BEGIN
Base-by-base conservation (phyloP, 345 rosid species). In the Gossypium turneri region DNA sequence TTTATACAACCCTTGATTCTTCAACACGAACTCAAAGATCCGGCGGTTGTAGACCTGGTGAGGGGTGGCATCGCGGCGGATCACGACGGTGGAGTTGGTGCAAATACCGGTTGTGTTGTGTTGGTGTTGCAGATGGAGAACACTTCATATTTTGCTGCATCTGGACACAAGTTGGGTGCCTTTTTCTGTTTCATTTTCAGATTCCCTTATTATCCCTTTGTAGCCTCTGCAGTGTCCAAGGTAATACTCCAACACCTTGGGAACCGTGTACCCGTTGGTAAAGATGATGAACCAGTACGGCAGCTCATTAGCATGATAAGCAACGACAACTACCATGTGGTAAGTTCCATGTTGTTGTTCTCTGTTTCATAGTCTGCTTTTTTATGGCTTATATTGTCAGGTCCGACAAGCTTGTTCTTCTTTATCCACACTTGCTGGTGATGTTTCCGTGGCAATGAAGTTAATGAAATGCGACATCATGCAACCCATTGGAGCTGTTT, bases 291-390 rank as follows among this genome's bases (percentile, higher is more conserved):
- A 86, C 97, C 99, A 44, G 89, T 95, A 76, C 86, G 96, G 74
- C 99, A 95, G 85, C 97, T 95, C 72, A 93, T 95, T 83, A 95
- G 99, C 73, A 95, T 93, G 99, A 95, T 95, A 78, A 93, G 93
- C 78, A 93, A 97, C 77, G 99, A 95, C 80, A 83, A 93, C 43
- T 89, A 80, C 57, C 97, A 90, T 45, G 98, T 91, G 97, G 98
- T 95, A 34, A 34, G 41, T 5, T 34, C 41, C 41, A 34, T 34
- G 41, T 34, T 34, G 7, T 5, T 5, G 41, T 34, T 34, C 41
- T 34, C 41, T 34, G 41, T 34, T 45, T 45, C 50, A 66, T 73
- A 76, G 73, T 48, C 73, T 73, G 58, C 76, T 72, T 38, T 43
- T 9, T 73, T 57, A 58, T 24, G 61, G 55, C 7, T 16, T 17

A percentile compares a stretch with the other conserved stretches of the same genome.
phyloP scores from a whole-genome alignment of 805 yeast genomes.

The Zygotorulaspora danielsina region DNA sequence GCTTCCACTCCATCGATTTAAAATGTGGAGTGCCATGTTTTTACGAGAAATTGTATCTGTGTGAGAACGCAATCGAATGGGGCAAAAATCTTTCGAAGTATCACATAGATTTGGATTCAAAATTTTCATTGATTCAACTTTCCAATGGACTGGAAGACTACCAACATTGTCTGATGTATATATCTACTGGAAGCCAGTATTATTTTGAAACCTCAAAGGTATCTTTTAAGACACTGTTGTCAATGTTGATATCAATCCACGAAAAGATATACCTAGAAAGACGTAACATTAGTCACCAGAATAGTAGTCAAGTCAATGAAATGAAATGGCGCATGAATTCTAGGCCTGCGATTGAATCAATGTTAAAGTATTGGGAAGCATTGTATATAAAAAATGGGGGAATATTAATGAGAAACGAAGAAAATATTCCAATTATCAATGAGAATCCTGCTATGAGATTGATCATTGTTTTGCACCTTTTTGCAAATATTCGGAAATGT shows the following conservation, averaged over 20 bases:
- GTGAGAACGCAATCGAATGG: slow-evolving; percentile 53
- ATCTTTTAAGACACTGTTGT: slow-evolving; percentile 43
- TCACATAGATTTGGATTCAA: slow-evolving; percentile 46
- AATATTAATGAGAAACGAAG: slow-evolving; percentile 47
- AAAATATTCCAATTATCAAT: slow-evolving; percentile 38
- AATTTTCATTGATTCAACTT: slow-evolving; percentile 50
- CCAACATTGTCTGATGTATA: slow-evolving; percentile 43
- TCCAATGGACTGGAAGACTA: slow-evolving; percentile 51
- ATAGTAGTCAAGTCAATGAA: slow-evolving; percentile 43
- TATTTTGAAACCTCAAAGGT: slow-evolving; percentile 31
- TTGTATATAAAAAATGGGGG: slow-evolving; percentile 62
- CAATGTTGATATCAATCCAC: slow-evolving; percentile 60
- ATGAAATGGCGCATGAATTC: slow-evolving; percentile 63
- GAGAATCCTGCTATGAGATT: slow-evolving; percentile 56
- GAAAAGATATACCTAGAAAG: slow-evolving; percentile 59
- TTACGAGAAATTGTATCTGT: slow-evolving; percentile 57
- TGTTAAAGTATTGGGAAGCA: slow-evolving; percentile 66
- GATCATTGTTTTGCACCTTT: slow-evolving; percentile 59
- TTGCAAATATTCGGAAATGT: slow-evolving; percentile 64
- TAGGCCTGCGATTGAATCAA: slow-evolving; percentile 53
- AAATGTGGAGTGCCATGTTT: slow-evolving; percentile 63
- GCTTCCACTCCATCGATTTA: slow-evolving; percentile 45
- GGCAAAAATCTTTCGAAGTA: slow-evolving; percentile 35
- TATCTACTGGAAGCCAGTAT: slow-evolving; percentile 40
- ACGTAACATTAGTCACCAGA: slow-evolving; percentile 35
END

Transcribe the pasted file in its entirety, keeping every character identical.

Base-by-base conservation (phyloP, 345 rosid species). In the Gossypium turneri region DNA sequence TTTATACAACCCTTGATTCTTCAACACGAACTCAAAGATCCGGCGGTTGTAGACCTGGTGAGGGGTGGCATCGCGGCGGATCACGACGGTGGAGTTGGTGCAAATACCGGTTGTGTTGTGTTGGTGTTGCAGATGGAGAACACTTCATATTTTGCTGCATCTGGACACAAGTTGGGTGCCTTTTTCTGTTTCATTTTCAGATTCCCTTATTATCCCTTTGTAGCCTCTGCAGTGTCCAAGGTAATACTCCAACACCTTGGGAACCGTGTACCCGTTGGTAAAGATGATGAACCAGTACGGCAGCTCATTAGCATGATAAGCAACGACAACTACCATGTGGTAAGTTCCATGTTGTTGTTCTCTGTTTCATAGTCTGCTTTTTTATGGCTTATATTGTCAGGTCCGACAAGCTTGTTCTTCTTTATCCACACTTGCTGGTGATGTTTCCGTGGCAATGAAGTTAATGAAATGCGACATCATGCAACCCATTGGAGCTGTTT, bases 291-390 rank as follows among this genome's bases (percentile, higher is more conserved):
- A 86, C 97, C 99, A 44, G 89, T 95, A 76, C 86, G 96, G 74
- C 99, A 95, G 85, C 97, T 95, C 72, A 93, T 95, T 83, A 95
- G 99, C 73, A 95, T 93, G 99, A 95, T 95, A 78, A 93, G 93
- C 78, A 93, A 97, C 77, G 99, A 95, C 80, A 83, A 93, C 43
- T 89, A 80, C 57, C 97, A 90, T 45, G 98, T 91, G 97, G 98
- T 95, A 34, A 34, G 41, T 5, T 34, C 41, C 41, A 34, T 34
- G 41, T 34, T 34, G 7, T 5, T 5, G 41, T 34, T 34, C 41
- T 34, C 41, T 34, G 41, T 34, T 45, T 45, C 50, A 66, T 73
- A 76, G 73, T 48, C 73, T 73, G 58, C 76, T 72, T 38, T 43
- T 9, T 73, T 57, A 58, T 24, G 61, G 55, C 7, T 16, T 17

A percentile compares a stretch with the other conserved stretches of the same genome.
phyloP scores from a whole-genome alignment of 805 yeast genomes.

The Zygotorulaspora danielsina region DNA sequence GCTTCCACTCCATCGATTTAAAATGTGGAGTGCCATGTTTTTACGAGAAATTGTATCTGTGTGAGAACGCAATCGAATGGGGCAAAAATCTTTCGAAGTATCACATAGATTTGGATTCAAAATTTTCATTGATTCAACTTTCCAATGGACTGGAAGACTACCAACATTGTCTGATGTATATATCTACTGGAAGCCAGTATTATTTTGAAACCTCAAAGGTATCTTTTAAGACACTGTTGTCAATGTTGATATCAATCCACGAAAAGATATACCTAGAAAGACGTAACATTAGTCACCAGAATAGTAGTCAAGTCAATGAAATGAAATGGCGCATGAATTCTAGGCCTGCGATTGAATCAATGTTAAAGTATTGGGAAGCATTGTATATAAAAAATGGGGGAATATTAATGAGAAACGAAGAAAATATTCCAATTATCAATGAGAATCCTGCTATGAGATTGATCATTGTTTTGCACCTTTTTGCAAATATTCGGAAATGT shows the following conservation, averaged over 20 bases:
- GTGAGAACGCAATCGAATGG: slow-evolving; percentile 53
- ATCTTTTAAGACACTGTTGT: slow-evolving; percentile 43
- TCACATAGATTTGGATTCAA: slow-evolving; percentile 46
- AATATTAATGAGAAACGAAG: slow-evolving; percentile 47
- AAAATATTCCAATTATCAAT: slow-evolving; percentile 38
- AATTTTCATTGATTCAACTT: slow-evolving; percentile 50
- CCAACATTGTCTGATGTATA: slow-evolving; percentile 43
- TCCAATGGACTGGAAGACTA: slow-evolving; percentile 51
- ATAGTAGTCAAGTCAATGAA: slow-evolving; percentile 43
- TATTTTGAAACCTCAAAGGT: slow-evolving; percentile 31
- TTGTATATAAAAAATGGGGG: slow-evolving; percentile 62
- CAATGTTGATATCAATCCAC: slow-evolving; percentile 60
- ATGAAATGGCGCATGAATTC: slow-evolving; percentile 63
- GAGAATCCTGCTATGAGATT: slow-evolving; percentile 56
- GAAAAGATATACCTAGAAAG: slow-evolving; percentile 59
- TTACGAGAAATTGTATCTGT: slow-evolving; percentile 57
- TGTTAAAGTATTGGGAAGCA: slow-evolving; percentile 66
- GATCATTGTTTTGCACCTTT: slow-evolving; percentile 59
- TTGCAAATATTCGGAAATGT: slow-evolving; percentile 64
- TAGGCCTGCGATTGAATCAA: slow-evolving; percentile 53
- AAATGTGGAGTGCCATGTTT: slow-evolving; percentile 63
- GCTTCCACTCCATCGATTTA: slow-evolving; percentile 45
- GGCAAAAATCTTTCGAAGTA: slow-evolving; percentile 35
- TATCTACTGGAAGCCAGTAT: slow-evolving; percentile 40
- ACGTAACATTAGTCACCAGA: slow-evolving; percentile 35